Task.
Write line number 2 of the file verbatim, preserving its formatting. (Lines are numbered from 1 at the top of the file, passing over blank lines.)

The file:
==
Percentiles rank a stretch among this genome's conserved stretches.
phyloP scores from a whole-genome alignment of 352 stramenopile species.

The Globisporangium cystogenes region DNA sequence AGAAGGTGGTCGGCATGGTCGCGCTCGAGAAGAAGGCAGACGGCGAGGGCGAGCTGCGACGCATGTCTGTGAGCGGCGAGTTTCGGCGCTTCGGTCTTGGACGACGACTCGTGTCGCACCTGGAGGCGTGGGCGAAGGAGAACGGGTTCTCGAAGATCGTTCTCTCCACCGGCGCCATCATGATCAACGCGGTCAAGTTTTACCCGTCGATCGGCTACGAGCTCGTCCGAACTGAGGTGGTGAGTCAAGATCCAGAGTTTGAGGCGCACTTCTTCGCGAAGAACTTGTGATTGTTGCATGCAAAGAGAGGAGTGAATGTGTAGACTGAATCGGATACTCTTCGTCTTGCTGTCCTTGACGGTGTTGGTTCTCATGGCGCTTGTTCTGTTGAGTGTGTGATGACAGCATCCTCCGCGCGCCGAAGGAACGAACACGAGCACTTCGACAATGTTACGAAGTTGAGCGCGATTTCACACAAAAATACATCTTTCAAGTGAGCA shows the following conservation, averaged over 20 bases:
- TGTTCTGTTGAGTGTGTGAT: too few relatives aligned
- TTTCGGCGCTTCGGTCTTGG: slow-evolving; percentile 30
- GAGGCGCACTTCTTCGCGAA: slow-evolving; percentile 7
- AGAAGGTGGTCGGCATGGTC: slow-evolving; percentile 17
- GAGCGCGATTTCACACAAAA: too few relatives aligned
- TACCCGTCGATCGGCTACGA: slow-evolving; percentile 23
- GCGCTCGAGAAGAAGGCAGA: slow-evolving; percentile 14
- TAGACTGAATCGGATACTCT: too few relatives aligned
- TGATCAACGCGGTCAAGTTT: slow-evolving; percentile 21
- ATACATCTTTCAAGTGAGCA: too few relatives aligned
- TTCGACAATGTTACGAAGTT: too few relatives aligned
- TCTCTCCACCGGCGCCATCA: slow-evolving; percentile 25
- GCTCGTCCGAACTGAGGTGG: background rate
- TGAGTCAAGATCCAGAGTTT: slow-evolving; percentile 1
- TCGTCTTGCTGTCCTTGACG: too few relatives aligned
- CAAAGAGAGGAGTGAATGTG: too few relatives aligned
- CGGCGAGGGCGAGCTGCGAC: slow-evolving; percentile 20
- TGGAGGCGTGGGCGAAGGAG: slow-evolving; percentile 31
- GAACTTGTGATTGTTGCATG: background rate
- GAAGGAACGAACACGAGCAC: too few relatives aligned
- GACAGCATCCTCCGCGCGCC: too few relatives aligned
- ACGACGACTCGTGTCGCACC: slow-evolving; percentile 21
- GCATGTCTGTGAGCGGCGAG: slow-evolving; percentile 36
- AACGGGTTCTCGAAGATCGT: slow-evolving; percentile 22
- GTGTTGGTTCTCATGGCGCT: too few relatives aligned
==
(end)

phyloP scores from a whole-genome alignment of 352 stramenopile species.